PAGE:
Thank you for you purchase of an Accuracy Systems Barrel Conversion. While all of our barrels are of high quality, a new barrel will shoot best if careful attention is given to proper break-in. The bore of your new barrel has "pores" and as you break in the barrel these "pores" are smoothed over. A smooth barrel always cleans up better than one that isn't.
- Purchase 2 or 3 Hoppe's Bore Snakes suitable for the caliber of your rifle.
- Cleaning & Polishing compound to be used: Brownells JB Bore Compound (you can get this product by calling Brownells @ 1-800-741-0015) we recommend using this for the entire break in and after the break in it can be used as a barrel cleaner.
- Automotive Brake Parts cleaner (For cleaning the Bore Snakes for reuse)
- Clean barrel after each 3 shot group for the first 60 shots or more if needed. Use one of the Bore snakes with the JB Bore Compound mentioned above. Put the compound in bush area of the snake. Pull the bore snake through the rifle from chamber to muzzle 3 times. Follow that up by pulling the clean, dry, second snake through 2 more times. We also recommend 0000 steel wool wrapped around the brush area only this will help lap the barrel even further reducing fouling and speeding the barrel break in. Make sure you use the JB Compound liberally on the steel wool! It is not needed behind the brush area.
- Check to see if there is any visible copper fouling. The barrel will have an orange or brown tint inside the barrel if it is fouled. If copper is visible in the barrel a copper solvent will be needed.
NOTE: If Bore snake is used for different chemicals make SURE to completely clean it with the brake cleaner to remove any cleaning solvent from step 1 before using the copper solvent! Mixing of chemicals could have an adverse effect on the barrel. Three bore snakes are recommended for ease of break in. After brake cleaner has been applied to the bore snake, wring it out to remove the excessive brake cleaner. You may have to repeat this process until the snake is completely clean. Allow the bore snake to dry out. It should evaporate with in about 15 minutes in direct sun light.
- Take one of the clean dry bore snakes, soak with copper solvent, and run it through the rifle from chamber to muzzle 3 times and let sit for about 10 minutes. Follow that up by pulling the clean, dry, snake through 3 times more. REPEAT TILL ALL COPPER IS GONE!
- For the next 30 shots, Clean the barrel after each 3 shot group following the above initial break in procedures. The Barrel should be finished with the break in process after 90 rounds. However if you still notice fouling you may have to continue the process until fouling is at a minimum.
- Revert to your normal cleaning schedule. Make sure to continue to always clean your barrel during and after each outing to insure the optimum accuracy out of your rifle.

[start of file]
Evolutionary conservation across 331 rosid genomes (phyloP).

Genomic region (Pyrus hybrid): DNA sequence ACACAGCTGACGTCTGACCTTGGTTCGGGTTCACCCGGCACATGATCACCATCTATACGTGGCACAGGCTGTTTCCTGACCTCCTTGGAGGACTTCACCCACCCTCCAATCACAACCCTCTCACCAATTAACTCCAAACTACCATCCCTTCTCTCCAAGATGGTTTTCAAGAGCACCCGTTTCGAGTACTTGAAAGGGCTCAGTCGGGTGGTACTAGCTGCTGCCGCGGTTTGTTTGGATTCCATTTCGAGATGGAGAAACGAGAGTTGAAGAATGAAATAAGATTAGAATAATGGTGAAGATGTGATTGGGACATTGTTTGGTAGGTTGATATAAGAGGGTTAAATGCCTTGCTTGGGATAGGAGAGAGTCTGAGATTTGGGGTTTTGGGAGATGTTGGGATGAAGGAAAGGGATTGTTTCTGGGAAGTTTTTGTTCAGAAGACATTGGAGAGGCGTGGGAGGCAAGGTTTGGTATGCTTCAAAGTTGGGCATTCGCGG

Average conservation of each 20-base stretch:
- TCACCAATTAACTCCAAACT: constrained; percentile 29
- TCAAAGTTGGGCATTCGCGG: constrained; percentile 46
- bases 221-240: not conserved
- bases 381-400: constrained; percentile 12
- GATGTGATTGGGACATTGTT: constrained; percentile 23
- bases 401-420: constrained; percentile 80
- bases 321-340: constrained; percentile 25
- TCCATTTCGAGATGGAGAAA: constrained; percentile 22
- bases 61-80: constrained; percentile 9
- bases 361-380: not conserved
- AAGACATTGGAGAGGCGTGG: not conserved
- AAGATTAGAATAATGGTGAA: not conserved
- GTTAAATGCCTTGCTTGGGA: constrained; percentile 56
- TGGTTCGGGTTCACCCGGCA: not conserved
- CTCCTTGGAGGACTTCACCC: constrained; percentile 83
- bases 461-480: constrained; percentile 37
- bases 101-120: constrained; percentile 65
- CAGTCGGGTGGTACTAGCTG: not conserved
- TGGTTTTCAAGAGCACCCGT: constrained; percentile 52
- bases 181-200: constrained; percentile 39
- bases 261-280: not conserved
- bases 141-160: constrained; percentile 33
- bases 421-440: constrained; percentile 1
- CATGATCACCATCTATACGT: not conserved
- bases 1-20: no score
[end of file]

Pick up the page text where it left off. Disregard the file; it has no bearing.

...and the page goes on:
Thank you, Accuracy Systems Inc.
- MAKE SURE YOU FOLLOW OUR BARREL BREAK IN PROCEDURES!!!
- FAILURE TO DO SO WILL DAMAGE THE CROWN AND INTERNALS OF THE NEW BARREL YOU JUST PURCHASED!!!
- WE WILL NOT WARRANTY AN ACCURACY COMPLAINT IF A RIFLE IS SENT BACK AND WE FIND YOU NEGLECTED TO FOLLOW OUR minimum!!! There will be a minimum service charge of $132.50.
- WE WANT OUR BARRELS CLEANED FROM THE BREECH END ONLY WITH A BORE SNAKE BY HOPPE'S™ OR A OTIS TECHNOLOGY, INC. CLEANING SYSTEM SNAKE. PULL SNAKE ONE DIRECTION ONLY AND THAT IS TOWARD THE MUZZLE!!
- SEE THE INSTRUCTIONS WE SUPPLIED YOU!!!
Distinguishing fact from fiction is as challenging in the world of firearms as it is everywhere else. Here's one perspective on firearm cleanliness, from author Tom Tabor in his Gun Digest 2013 article, "Ten Shooting Myths Exposed":
It's always good to clean your gun and keep it in top-notch shape. For shooting consistency, though, it's best to foul the bore by sending a shot down the barrel prior to heading out on a hunt. Why? Typically the first shot from a clean bore will impact in a different spot than the follow-up shots. This was the case in the photo, with the clean bore round printing high and to the left."How could anyone make an argument against firearm cleanliness? Well, I can think of only a single instance when a little dirt might be a good thing, and that is inside your gun barrel when it comes to heading out for a hunt. One of the factors necessary for consistent shot placement has to do with the consistency of the firearm bore. Simply put, a round fired through a clean bore will almost always impact at a different point that those shots that follow - and that first shot is often the most important you will take in a hunting situation. I have frequently found the amount of variation can be from about an inch all the way up to three or four inches at 100 yards. If you never shoot past 50 yards, this might not be an issue of concern, but, if you find yourself trying to pull off a record shot at 400 or 500 yards, it could easily become a substantial problem to overcome. I like to remove all the variables I can and, in so doing, I always send a round down the barrel and foul the bore before heading out to hunt."